Lynn started out in the field of natural therapies over 20 years ago, when there were no natural therapy academies, and virtually no practice of reflexology was evident. In her earlier years, Lynn admits, she would have found reflexology 'airy fairy'. She was a medical secretary in a more orthodox lifestyle.

She was already intrigued by natural therapies, however, when she heard about Findhorn, a New Age community in London (now called the Findhorn Foundation). She'd already done a meditation class the previous year (1977) when meditation classes were just starting in Perth.

A couple of months after her meditation course she'd started to become fed up with her medical secretary job. For some time she'd felt it wasn't right for her. She thought: "This is not me any more I can't be in this environment." So, in 1978 Lynn travelled to England and stayed in Findhorn for about two weeks. There her interest in natural therapies was first triggered by Prenatal Therapy - working on the reflection of the spine on the feet, as a reflection of the prenatal experience. She did a weekend course on the subject in London before returning to Perth.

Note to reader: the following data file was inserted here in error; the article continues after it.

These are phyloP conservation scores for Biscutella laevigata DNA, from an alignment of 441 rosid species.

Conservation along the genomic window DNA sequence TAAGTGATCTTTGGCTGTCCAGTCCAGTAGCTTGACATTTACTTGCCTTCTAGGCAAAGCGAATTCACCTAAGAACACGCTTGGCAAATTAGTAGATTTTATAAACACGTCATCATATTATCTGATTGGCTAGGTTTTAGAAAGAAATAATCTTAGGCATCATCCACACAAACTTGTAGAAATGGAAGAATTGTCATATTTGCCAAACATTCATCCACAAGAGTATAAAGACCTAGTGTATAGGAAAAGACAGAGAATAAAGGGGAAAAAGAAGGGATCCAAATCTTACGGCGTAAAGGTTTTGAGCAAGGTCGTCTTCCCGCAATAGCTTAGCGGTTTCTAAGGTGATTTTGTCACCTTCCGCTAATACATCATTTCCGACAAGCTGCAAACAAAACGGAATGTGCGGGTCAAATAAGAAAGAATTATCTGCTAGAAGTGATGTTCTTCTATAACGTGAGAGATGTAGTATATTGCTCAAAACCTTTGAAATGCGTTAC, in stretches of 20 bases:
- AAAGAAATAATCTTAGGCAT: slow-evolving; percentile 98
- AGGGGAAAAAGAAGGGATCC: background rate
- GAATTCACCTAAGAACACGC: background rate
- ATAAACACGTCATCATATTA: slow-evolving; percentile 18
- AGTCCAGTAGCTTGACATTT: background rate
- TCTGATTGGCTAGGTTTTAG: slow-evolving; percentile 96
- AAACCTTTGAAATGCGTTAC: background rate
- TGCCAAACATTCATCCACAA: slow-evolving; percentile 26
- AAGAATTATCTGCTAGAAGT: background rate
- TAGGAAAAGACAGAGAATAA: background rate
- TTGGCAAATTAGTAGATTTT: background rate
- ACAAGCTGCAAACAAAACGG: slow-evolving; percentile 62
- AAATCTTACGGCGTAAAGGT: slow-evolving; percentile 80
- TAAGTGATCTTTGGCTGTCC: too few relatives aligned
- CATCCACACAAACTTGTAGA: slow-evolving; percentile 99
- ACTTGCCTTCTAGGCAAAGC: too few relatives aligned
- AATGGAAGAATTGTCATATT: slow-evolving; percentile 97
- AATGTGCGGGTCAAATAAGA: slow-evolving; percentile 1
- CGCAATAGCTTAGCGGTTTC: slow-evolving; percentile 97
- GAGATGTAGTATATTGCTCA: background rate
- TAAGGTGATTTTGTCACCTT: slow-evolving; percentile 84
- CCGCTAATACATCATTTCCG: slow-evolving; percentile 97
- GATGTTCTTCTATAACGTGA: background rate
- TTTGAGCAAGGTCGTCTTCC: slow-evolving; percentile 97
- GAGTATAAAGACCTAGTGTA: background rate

Lynn decided to go back to her secretarial work for a year, to save enough to not have to work the year after so she could focus on natural therapies. A few months later, in March 1979, basic kinesiology classes were starting in Perth. There she met Derek DeBradley (now a well-respected kinesiologist). He was a part time masseur in one of the only two health clubs in Perth at the time.